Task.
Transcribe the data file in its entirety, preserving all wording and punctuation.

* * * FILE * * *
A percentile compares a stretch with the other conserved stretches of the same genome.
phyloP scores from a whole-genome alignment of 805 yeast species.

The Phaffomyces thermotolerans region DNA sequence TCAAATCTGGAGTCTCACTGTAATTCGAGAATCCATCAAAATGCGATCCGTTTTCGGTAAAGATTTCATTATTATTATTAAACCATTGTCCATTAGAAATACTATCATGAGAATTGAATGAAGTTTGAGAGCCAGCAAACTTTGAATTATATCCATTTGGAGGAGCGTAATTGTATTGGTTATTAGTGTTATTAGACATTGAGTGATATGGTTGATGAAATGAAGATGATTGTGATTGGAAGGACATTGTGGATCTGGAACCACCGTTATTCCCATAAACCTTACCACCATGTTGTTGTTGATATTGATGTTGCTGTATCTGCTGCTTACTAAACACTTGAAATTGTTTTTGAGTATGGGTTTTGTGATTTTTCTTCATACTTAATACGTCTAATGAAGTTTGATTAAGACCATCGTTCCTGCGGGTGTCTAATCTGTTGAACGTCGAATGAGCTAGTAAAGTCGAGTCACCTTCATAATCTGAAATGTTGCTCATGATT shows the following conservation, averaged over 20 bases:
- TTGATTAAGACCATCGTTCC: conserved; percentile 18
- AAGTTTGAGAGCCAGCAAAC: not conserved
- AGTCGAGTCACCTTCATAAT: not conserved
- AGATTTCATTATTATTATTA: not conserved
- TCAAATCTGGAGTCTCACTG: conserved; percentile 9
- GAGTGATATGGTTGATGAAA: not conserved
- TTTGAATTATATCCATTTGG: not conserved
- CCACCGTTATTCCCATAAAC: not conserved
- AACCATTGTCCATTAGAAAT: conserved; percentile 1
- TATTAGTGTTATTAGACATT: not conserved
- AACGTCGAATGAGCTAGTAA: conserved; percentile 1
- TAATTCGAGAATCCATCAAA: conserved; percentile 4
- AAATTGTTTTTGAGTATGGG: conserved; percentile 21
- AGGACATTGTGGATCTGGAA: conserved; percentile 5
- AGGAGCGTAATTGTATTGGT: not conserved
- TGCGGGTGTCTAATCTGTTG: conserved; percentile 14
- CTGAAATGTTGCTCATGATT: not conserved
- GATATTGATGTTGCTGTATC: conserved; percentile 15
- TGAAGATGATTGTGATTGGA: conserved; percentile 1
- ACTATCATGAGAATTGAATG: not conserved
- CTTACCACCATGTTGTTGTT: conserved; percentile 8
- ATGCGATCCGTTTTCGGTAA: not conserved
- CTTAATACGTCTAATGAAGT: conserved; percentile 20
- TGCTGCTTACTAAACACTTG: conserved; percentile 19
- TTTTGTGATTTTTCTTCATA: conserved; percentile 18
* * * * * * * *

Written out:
A percentile compares a stretch with the other conserved stretches of the same genome.
phyloP scores from a whole-genome alignment of 805 yeast species.

The Phaffomyces thermotolerans region DNA sequence TCAAATCTGGAGTCTCACTGTAATTCGAGAATCCATCAAAATGCGATCCGTTTTCGGTAAAGATTTCATTATTATTATTAAACCATTGTCCATTAGAAATACTATCATGAGAATTGAATGAAGTTTGAGAGCCAGCAAACTTTGAATTATATCCATTTGGAGGAGCGTAATTGTATTGGTTATTAGTGTTATTAGACATTGAGTGATATGGTTGATGAAATGAAGATGATTGTGATTGGAAGGACATTGTGGATCTGGAACCACCGTTATTCCCATAAACCTTACCACCATGTTGTTGTTGATATTGATGTTGCTGTATCTGCTGCTTACTAAACACTTGAAATTGTTTTTGAGTATGGGTTTTGTGATTTTTCTTCATACTTAATACGTCTAATGAAGTTTGATTAAGACCATCGTTCCTGCGGGTGTCTAATCTGTTGAACGTCGAATGAGCTAGTAAAGTCGAGTCACCTTCATAATCTGAAATGTTGCTCATGATT shows the following conservation, averaged over 20 bases:
- TTGATTAAGACCATCGTTCC: conserved; percentile 18
- AAGTTTGAGAGCCAGCAAAC: not conserved
- AGTCGAGTCACCTTCATAAT: not conserved
- AGATTTCATTATTATTATTA: not conserved
- TCAAATCTGGAGTCTCACTG: conserved; percentile 9
- GAGTGATATGGTTGATGAAA: not conserved
- TTTGAATTATATCCATTTGG: not conserved
- CCACCGTTATTCCCATAAAC: not conserved
- AACCATTGTCCATTAGAAAT: conserved; percentile 1
- TATTAGTGTTATTAGACATT: not conserved
- AACGTCGAATGAGCTAGTAA: conserved; percentile 1
- TAATTCGAGAATCCATCAAA: conserved; percentile 4
- AAATTGTTTTTGAGTATGGG: conserved; percentile 21
- AGGACATTGTGGATCTGGAA: conserved; percentile 5
- AGGAGCGTAATTGTATTGGT: not conserved
- TGCGGGTGTCTAATCTGTTG: conserved; percentile 14
- CTGAAATGTTGCTCATGATT: not conserved
- GATATTGATGTTGCTGTATC: conserved; percentile 15
- TGAAGATGATTGTGATTGGA: conserved; percentile 1
- ACTATCATGAGAATTGAATG: not conserved
- CTTACCACCATGTTGTTGTT: conserved; percentile 8
- ATGCGATCCGTTTTCGGTAA: not conserved
- CTTAATACGTCTAATGAAGT: conserved; percentile 20
- TGCTGCTTACTAAACACTTG: conserved; percentile 19
- TTTTGTGATTTTTCTTCATA: conserved; percentile 18